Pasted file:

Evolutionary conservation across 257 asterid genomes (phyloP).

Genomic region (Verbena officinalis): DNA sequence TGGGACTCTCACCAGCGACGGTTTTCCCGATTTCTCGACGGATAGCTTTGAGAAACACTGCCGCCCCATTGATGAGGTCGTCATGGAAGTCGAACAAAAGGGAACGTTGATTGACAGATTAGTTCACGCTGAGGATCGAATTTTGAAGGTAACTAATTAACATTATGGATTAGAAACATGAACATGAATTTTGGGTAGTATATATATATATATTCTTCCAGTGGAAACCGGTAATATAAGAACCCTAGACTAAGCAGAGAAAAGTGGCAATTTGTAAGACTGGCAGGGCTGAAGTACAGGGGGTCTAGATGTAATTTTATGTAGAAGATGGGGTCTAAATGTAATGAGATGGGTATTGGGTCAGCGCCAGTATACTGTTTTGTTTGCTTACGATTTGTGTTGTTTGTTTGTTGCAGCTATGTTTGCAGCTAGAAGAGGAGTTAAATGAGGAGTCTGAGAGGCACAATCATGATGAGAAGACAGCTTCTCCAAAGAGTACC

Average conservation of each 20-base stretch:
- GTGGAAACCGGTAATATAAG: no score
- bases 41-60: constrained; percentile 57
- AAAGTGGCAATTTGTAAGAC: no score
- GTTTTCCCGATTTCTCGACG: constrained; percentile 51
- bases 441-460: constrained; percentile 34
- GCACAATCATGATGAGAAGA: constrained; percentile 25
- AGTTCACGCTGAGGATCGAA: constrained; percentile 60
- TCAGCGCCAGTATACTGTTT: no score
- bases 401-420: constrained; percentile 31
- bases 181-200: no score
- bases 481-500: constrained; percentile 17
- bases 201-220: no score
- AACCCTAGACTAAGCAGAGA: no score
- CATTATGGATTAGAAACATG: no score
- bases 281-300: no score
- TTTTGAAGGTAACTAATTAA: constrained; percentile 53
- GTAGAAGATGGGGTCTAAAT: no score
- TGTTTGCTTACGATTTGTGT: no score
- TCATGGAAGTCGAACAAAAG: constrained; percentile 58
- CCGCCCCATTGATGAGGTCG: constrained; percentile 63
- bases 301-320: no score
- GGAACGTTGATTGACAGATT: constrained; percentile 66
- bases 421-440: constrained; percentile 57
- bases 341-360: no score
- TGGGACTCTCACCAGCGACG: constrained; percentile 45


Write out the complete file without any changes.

Evolutionary conservation across 257 asterid genomes (phyloP).

Genomic region (Verbena officinalis): DNA sequence TGGGACTCTCACCAGCGACGGTTTTCCCGATTTCTCGACGGATAGCTTTGAGAAACACTGCCGCCCCATTGATGAGGTCGTCATGGAAGTCGAACAAAAGGGAACGTTGATTGACAGATTAGTTCACGCTGAGGATCGAATTTTGAAGGTAACTAATTAACATTATGGATTAGAAACATGAACATGAATTTTGGGTAGTATATATATATATATTCTTCCAGTGGAAACCGGTAATATAAGAACCCTAGACTAAGCAGAGAAAAGTGGCAATTTGTAAGACTGGCAGGGCTGAAGTACAGGGGGTCTAGATGTAATTTTATGTAGAAGATGGGGTCTAAATGTAATGAGATGGGTATTGGGTCAGCGCCAGTATACTGTTTTGTTTGCTTACGATTTGTGTTGTTTGTTTGTTGCAGCTATGTTTGCAGCTAGAAGAGGAGTTAAATGAGGAGTCTGAGAGGCACAATCATGATGAGAAGACAGCTTCTCCAAAGAGTACC

Average conservation of each 20-base stretch:
- GTGGAAACCGGTAATATAAG: no score
- bases 41-60: constrained; percentile 57
- AAAGTGGCAATTTGTAAGAC: no score
- GTTTTCCCGATTTCTCGACG: constrained; percentile 51
- bases 441-460: constrained; percentile 34
- GCACAATCATGATGAGAAGA: constrained; percentile 25
- AGTTCACGCTGAGGATCGAA: constrained; percentile 60
- TCAGCGCCAGTATACTGTTT: no score
- bases 401-420: constrained; percentile 31
- bases 181-200: no score
- bases 481-500: constrained; percentile 17
- bases 201-220: no score
- AACCCTAGACTAAGCAGAGA: no score
- CATTATGGATTAGAAACATG: no score
- bases 281-300: no score
- TTTTGAAGGTAACTAATTAA: constrained; percentile 53
- GTAGAAGATGGGGTCTAAAT: no score
- TGTTTGCTTACGATTTGTGT: no score
- TCATGGAAGTCGAACAAAAG: constrained; percentile 58
- CCGCCCCATTGATGAGGTCG: constrained; percentile 63
- bases 301-320: no score
- GGAACGTTGATTGACAGATT: constrained; percentile 66
- bases 421-440: constrained; percentile 57
- bases 341-360: no score
- TGGGACTCTCACCAGCGACG: constrained; percentile 45